Related Articles: Movies, All

Jet Liís Fearless

Legendary Li Makes Graceful Exit

If Fearless is indeed Jet Liís final martial-arts movie, as he has recently claimed, then it is a fitting swan song to a storied career. Sure, its approach is familiar: a young, immature hothead dreams of becoming a fighting champion, ignoring his fatherís constant reminders that violence is best avoided. He becomes a champion, surrounds himself with sycophantic cronies and parades about the city, always looking for his next fight. Soon enough, he gets his comeuppance, loses everything and retreats to the countryside in disgrace -- only to experience a spiritual rebirth and learn, too late, his fatherís lesson.

Itís a storyline that has become a staple of the martial-arts genre, and Fearless slips into it like a pair of well-worn sneakers. The hothead, in this case, is Huo Yuanjia (Li), who fights first for personal glory, then later in life for his country. Neither Huo nor his lifelong friend Nong (Dong Yong) are pleased when their native China is derided by Japan and much of the Western world as the Sick Man of the East. It is then that Huo, eager to fight for the honor of his countrymen, enters his final bout.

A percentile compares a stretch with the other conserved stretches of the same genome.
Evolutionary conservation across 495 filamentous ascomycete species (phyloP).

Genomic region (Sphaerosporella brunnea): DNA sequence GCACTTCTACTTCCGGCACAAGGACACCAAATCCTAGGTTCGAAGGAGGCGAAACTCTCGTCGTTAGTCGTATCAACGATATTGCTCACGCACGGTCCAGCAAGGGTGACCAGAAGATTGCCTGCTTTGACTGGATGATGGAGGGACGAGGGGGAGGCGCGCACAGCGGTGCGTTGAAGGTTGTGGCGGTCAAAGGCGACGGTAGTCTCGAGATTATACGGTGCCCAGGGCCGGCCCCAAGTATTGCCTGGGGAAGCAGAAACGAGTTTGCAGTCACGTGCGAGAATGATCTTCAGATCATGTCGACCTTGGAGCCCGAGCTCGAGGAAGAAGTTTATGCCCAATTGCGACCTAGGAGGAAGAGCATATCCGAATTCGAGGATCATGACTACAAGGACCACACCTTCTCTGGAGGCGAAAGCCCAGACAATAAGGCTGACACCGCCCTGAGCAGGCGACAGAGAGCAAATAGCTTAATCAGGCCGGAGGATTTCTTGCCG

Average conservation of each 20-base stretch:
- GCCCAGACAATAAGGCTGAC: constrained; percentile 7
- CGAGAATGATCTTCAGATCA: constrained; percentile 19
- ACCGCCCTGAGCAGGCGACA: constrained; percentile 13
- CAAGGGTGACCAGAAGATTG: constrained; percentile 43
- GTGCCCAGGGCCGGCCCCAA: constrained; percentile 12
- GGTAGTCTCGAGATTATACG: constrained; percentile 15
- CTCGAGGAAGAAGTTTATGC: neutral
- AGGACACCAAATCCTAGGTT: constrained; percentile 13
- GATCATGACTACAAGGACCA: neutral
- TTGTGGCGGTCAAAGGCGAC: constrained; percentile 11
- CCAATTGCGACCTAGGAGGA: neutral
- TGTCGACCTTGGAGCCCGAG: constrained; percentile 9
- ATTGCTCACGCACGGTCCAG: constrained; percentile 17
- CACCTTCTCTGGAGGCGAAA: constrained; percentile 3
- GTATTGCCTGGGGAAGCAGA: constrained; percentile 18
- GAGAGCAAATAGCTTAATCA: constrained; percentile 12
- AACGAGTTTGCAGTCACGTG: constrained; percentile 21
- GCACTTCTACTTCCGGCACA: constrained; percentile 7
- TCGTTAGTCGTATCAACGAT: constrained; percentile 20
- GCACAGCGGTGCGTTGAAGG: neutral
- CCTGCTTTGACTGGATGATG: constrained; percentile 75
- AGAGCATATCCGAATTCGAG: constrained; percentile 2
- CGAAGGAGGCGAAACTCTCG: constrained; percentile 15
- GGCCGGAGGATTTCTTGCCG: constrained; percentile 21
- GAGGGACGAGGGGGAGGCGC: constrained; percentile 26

Expertly choreographed by Yuen Wo Ping (Unleashed), Fearless features some of Liís finest, most elegant fights to date. At 43, Li remains a dazzling performer. He has lost none of his fluid athleticism, making his acrobatic leaps and chops something to behold. Yet Li, unlike so many martial-arts prodigies, is also a charismatic actor, and itís hard not to be won over by his boyish smile. Even as an arrogant, impudent young man, Huo has an easy charm that overshadows his boorishness. He redeems himself, but is betrayed and murdered in the last act. As with Li, itís sad to see him go.

Rating: 3.5 out of 5 stars